Architectural Theory


I am a graduate student and new to the profession and I am looking for resources (websites, blogs, magazines, etc...) for architectural theory. I am interested in past theory, which is readily available in books, as well as current, which has been a little more difficult to pinpoint a source to read from.

Sep 16, 14 12:57 pm

For Books: get the anthologies by Ockman (1948-68), Hays (1968-91?), Nesbit, and Sykes (1993-2009).........Framptons boom on Modern Architecture...... journals. LOG - that would be more contemporary.....for websites the late Lebbeus Woods blog is worth going through.......the Funambulist........and ARCHINECT - some features and blogs are worth a look...........and of course the forum if you do not mind the occasional troll..........there a few on here that know their stuff.

Sep 16, 14 5:57 pm  · 

Later in my career I followed Walter Netsch’s (SOM) Field Theory and solved all kinds of complex design problems with it, some reading available just Google it.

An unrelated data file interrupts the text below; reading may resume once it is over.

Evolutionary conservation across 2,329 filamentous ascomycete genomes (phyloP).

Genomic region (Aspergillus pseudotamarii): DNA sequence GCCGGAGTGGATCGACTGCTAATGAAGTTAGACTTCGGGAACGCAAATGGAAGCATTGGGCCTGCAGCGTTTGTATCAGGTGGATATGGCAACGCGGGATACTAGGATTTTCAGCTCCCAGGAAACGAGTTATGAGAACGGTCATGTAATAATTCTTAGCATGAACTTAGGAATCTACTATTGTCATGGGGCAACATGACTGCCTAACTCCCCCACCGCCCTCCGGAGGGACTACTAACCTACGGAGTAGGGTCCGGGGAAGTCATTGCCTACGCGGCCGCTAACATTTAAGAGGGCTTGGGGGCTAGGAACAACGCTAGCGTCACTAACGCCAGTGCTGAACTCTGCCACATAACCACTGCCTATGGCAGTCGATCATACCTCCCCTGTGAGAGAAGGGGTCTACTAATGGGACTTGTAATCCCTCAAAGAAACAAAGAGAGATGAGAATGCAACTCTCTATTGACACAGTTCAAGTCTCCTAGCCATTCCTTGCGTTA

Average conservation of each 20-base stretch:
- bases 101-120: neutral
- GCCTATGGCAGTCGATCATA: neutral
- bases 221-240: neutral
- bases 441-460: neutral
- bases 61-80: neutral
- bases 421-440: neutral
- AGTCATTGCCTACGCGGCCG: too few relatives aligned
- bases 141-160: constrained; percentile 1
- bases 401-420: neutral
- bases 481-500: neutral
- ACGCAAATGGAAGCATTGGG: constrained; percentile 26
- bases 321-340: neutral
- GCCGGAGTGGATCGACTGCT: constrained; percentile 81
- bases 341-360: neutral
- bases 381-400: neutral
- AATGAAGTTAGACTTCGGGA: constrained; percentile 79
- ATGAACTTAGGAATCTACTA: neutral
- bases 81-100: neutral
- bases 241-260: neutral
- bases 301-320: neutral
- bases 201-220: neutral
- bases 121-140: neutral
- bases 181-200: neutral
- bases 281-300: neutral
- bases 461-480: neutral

Sep 16, 14 9:35 pm  · 

Anti-Architecture and Deconstruction,  by Nikos Salingaros 

Sep 17, 14 12:39 am  · 

I'd only read Salingaros for his stuff on biophilia, algorithmic design, and urban systems - his criticism of modernism and arch education starts veering off into don quixote territory...


big movement right now is "ecological urbanism" - and then we have the ever creeping cynicism of koolhaas's architecture of global capitalism...

Sep 18, 14 10:16 am  · 

Salingaros exploration of biophilia, algorithmic design, and urban systems leads directly to his criticism of modernism...

Sep 18, 14 7:52 pm  · 

"Fortune is guiding our affairs better than we ourselves could have wished. Do you see over yonder, friend Sancho, thirty or forty hulking giants? I intend to do battle with them and slay them. With their spoils we shall begin to be rich for this is a righteous war and the removal of so foul a brood from off the face of the earth is a service God will bless."

"What giants?" asked Sancho Panza.

"Those you see over there," replied his master, "with their long arms. Some of them have arms well nigh two leagues in length."

"Take care, sir," cried Sancho. "Those over there are not giants but windmills. Those things that seem to be their arms are sails which, when they are whirled around by the wind, turn the millstone."

Sep 18, 14 10:41 pm  · 

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